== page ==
March 07, 2022
EUR/USD: EUR/USD has extended its four-week downtrend towards hitting a fresh multi-day low as the trading week begins. That said, the major currency pair dropped to the lowest levels last seen during May 2020 before taking a breather around 1.0860. The bears, however, keep reins amid broad risk-off mood and escalating pressure on the Fed to lift benchmark rates at a faster pace due to increasing inflation. An upbeat US jobs report and hawkish comments from Chicago Fed President and FOMC member Charles Evans act as an additional bearish indicator for the EUR/USD prices. The US jobs report for February showed that the headline Nonfarm Payrolls (NFP) rose by 678K, well above the median forecast of a 400K figure and upwardly revised 484K prior. On the same line, the Unemployment Rate dropped to 3.8% versus 4.0% previous readings and 3.9% expected.
AUD/JPY: AUD/JPY has been supported in the open due to a spike in global commodity prices spurred by Russia’s invasion of Ukraine. The fears of an inflation shock in the world economy as oil soars on the prospects of a ban on Russian crude supplies as lifted the commodity-linked currency, AUD. Meanwhile, AUD/JPY, which usually walks toe to toe with risk sentiment with a high beat to global stocks, is rallying despite the sell-off in US futures and the Nikkie on Monday. The S&P 500 futures are off by over 1.5%, while the Nikkei is losing 2.9% at the time of writing. Additionally, the AUD surplus is a supporting factor and US dollar receipts in commodities sold will be something that traders will continue to weigh up for the forthcoming weeks.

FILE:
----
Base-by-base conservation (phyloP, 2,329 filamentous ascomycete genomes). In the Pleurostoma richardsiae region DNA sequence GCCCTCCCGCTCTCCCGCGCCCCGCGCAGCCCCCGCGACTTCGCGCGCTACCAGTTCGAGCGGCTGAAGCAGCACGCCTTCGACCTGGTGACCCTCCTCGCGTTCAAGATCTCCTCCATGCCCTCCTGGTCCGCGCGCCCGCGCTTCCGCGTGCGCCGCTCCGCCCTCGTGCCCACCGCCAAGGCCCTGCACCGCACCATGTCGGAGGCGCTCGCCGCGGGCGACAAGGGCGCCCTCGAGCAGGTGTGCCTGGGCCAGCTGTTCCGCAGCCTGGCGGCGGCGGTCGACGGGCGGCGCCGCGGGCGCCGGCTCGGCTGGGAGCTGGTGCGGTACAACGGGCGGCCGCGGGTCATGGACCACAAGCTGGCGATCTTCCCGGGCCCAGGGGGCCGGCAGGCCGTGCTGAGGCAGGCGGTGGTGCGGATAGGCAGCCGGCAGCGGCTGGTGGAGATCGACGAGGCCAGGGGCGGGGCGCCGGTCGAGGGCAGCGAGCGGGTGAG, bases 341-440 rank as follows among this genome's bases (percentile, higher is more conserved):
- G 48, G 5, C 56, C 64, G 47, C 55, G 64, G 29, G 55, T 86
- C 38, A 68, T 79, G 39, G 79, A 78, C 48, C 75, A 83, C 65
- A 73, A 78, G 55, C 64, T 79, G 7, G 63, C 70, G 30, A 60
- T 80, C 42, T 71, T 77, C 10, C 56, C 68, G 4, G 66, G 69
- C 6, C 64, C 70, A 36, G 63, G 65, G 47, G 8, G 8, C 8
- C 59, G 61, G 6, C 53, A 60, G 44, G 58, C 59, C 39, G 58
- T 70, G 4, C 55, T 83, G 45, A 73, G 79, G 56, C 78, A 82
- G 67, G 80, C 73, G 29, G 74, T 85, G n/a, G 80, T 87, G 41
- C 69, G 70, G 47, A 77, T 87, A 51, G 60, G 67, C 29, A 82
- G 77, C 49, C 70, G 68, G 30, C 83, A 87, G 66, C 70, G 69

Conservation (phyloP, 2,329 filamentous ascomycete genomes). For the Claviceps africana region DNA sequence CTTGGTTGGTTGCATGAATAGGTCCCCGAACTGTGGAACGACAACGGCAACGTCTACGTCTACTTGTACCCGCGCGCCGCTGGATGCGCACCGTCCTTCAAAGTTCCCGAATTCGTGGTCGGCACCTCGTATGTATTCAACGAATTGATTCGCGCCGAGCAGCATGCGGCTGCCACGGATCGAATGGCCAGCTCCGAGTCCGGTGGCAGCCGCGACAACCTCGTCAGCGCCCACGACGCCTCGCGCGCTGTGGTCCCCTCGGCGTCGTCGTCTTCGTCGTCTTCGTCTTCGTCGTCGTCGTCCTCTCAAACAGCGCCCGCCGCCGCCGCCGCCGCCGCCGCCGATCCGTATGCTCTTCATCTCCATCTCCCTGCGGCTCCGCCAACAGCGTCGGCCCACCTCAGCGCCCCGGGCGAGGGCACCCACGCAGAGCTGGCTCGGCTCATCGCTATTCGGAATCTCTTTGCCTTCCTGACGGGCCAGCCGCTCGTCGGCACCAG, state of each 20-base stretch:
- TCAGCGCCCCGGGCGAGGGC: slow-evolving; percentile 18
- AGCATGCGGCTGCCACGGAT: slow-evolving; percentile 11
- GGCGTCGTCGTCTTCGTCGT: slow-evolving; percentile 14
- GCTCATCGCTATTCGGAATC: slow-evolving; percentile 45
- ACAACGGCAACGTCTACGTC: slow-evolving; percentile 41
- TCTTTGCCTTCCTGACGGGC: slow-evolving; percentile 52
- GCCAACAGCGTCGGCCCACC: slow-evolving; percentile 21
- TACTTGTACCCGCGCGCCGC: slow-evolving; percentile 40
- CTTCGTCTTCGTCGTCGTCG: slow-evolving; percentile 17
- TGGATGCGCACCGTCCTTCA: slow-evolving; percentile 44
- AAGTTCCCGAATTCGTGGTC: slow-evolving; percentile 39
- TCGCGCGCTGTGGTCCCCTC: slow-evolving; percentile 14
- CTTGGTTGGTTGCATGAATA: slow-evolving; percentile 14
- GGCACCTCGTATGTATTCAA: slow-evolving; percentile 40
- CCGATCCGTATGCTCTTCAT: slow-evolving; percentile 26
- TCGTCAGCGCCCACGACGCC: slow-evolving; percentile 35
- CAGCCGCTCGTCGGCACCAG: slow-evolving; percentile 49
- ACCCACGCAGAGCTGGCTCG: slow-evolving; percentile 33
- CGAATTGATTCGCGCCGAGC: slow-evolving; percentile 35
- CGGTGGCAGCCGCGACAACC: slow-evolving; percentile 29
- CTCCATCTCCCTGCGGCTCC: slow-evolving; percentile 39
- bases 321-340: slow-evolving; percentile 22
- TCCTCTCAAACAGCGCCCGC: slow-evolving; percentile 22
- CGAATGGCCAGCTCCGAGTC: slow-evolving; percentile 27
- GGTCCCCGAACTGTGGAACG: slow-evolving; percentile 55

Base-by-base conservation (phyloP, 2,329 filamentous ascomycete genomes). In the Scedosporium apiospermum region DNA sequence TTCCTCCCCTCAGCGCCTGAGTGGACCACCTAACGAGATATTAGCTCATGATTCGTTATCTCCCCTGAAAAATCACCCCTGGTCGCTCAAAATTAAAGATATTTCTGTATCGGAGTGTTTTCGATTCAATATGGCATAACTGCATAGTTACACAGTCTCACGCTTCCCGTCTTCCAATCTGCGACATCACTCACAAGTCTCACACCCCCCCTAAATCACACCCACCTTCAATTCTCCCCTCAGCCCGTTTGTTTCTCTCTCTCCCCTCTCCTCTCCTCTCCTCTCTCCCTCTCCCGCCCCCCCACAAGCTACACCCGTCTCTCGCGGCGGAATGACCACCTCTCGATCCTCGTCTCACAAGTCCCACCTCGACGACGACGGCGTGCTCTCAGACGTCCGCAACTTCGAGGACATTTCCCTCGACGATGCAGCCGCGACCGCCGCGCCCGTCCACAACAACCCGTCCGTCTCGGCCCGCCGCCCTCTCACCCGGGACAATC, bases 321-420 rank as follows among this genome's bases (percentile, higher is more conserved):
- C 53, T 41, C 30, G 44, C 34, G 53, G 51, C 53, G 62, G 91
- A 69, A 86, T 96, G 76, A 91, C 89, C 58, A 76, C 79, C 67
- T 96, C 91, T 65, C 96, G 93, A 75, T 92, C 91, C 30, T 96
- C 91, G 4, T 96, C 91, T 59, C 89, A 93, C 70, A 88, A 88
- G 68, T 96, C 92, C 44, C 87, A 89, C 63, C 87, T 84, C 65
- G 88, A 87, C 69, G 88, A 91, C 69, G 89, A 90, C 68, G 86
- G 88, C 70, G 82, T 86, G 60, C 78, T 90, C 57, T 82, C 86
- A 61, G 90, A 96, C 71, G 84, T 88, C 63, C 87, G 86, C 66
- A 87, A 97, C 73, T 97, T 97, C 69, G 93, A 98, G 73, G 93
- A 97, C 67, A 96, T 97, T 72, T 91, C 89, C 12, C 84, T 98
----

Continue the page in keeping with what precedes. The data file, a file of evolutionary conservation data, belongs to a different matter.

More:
XAU/USD: Despite recently easing from the $2,000 threshold, gold (XAU/USD) prices remain on the front foot around a 19-month high as traders seek risk-safety amid the ongoing Russia-Ukraine jitters. The quote eases to $1,988, up 1.0% on a day, while heading into Monday’s European session. The yellow metal refreshed multi-day high earlier in Asia as risk-off escalated on the weekend news suggesting Russia’s intensified military invasion of Ukraine. On the same line were comments from the West suggesting an oil import ban from Russia. Recently, Bloomberg said that the US also weighs acting without allies on the ban of Russian oil imports. It’s worth noting that Russia’s stand as the world’s third-biggest oil producer adds to the global supply crunch and strengthens commodities additionally. As a result, gold buyers are likely to keep reins, but the pullback moves can’t be ruled out should this week’s US inflation figures favor the faster Fed rate-hikes.